MC Hammer hasn't topped the music charts since the early 1990s, but the former rap star says he has another hit in him — only this...

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SAN FRANCISCO — MC Hammer hasn’t topped the music charts since the early 1990s, but the former rap star says he has another hit in him — only this time he’ll produce it as a Silicon Valley entrepreneur.

Hammer, whose real name is Stanley Burrell, is choreographing a new career as co-founder and chief strategy officer of Menlo Park, Calif.-based

The Web site, to debut in mid-January, will try to upstage YouTube and become the Internet’s hub for sharing and watching dance videos.

DanceJam then hopes to make money by grabbing a piece of the rapidly growing Internet advertising market, which is expected to rake in $27.5 billion in 2008, according to eMarketer.

If the business pans out, DanceJam could help Hammer compensate for losing his fortune when he went bankrupt in 1996 with nearly $14 million in debt.

The bankruptcy was a sobering comedown for Hammer, who parlayed the popularity of his song, “U Can’t Touch This,” to become a pop icon in the early 1990s. Besides becoming a fixture on MTV, Hammer appeared on kids’ lunch boxes and even had his own action figure.

Hammer’s involvement in DanceJam has more to do with his technological savvy than his celebrity, said Ron Conway, a longtime Silicon Valley investor who is part of a small group that provided DanceJam with $1 million in startup money.

“I expect him to integrate all his knowledge into this Web site,” said Conway, who befriended Hammer at a baseball game seven years ago and has been tutoring him in the ways of technology ever since. “He is the lightning rod for this whole thing.”

Hammer, 45, started poking around Silicon Valley while he was still selling millions of records. He hung out at computer makers such as Silicon Graphics and Apple, hoping to learn more about how technology might help his music career.

“There is no high-tech lingo or business strategy that you can talk that is above my head,” Hammer boasted during an interview. “I breathe this stuff.”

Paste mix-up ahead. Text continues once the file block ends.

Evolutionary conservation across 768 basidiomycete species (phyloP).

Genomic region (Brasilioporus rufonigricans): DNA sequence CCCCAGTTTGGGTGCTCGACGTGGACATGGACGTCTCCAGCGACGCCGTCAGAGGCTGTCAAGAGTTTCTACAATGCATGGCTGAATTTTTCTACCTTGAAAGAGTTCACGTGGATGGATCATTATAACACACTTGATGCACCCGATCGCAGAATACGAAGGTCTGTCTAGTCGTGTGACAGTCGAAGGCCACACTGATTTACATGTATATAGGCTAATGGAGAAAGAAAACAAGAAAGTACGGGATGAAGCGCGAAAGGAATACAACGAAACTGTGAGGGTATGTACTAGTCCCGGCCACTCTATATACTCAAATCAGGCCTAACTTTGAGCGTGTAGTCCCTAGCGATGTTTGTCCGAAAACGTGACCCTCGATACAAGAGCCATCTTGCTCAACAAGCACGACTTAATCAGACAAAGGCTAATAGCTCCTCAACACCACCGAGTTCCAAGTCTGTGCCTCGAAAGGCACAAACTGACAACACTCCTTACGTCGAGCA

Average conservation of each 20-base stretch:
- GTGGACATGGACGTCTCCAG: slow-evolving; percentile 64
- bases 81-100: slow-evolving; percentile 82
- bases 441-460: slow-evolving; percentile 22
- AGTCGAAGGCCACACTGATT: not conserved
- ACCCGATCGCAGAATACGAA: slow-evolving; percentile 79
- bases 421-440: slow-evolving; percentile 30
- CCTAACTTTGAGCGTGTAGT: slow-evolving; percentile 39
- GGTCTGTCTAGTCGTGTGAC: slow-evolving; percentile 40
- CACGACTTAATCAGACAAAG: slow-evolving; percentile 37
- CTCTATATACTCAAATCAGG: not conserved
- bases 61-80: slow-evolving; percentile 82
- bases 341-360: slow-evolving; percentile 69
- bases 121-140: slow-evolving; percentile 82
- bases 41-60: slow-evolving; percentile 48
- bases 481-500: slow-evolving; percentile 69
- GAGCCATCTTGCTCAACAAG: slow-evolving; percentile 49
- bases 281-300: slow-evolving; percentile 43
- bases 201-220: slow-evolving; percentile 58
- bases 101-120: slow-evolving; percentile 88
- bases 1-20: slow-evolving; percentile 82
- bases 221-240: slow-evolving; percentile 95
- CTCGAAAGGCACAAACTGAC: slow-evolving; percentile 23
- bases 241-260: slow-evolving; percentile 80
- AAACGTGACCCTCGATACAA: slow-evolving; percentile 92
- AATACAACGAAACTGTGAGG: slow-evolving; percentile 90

Hammer’s entrepreneurial roots date back to the 1980s when he began recording songs with financial help from a few Oakland Athletics, where he once worked as a ball boy. His nickname came from his resemblance to former home-run king Hammerin’ Hank Aaron.

Without the support of a major music label, Hammer built a loyal fan base by hitting the streets and selling his early recordings out of a car.

His success in grassroots marketing prompted to call on Hammer for advice in its early days. The company wanted to raise awareness about its online software service without paying a lot for traditional advertising, said its CEO, Marc Benioff.

“We really learned a lot from Hammer. He is the most entrepreneurial individual I have ever met,” Benioff said.

Hammer and his DanceJam partners — Geoffrey Arone, chief executive, and Anthony Young, chief technology officer — are wading into a market saturated with dozens of Web sites with huge video libraries.

Drawing upon the popularity of reality shows such as “Dancing With The Stars,” DanceJam will stage head-to-head competitions where contestants submit videos that will be judged by viewers. The site also will provide demonstrations and information about a wide variety of dances, ranging from the Boogaloo to the Krump.

Arone, Hammer and Young have spent several months videotaping people around the country dancing. They say they have stockpiled about 100 gigabytes of video to help launch DanceJam.

James McQuivey, a media analyst with Forrester Research, doubts that will be enough to lure people away from YouTube, which listed 1.7 million dance videos in its index as of late December.

“When people are looking for any video, whether it be about skateboarding, dancing or a science project, they don’t stop to think about where’s the best place to find it. They just start off by going to YouTube,” McQuivey said.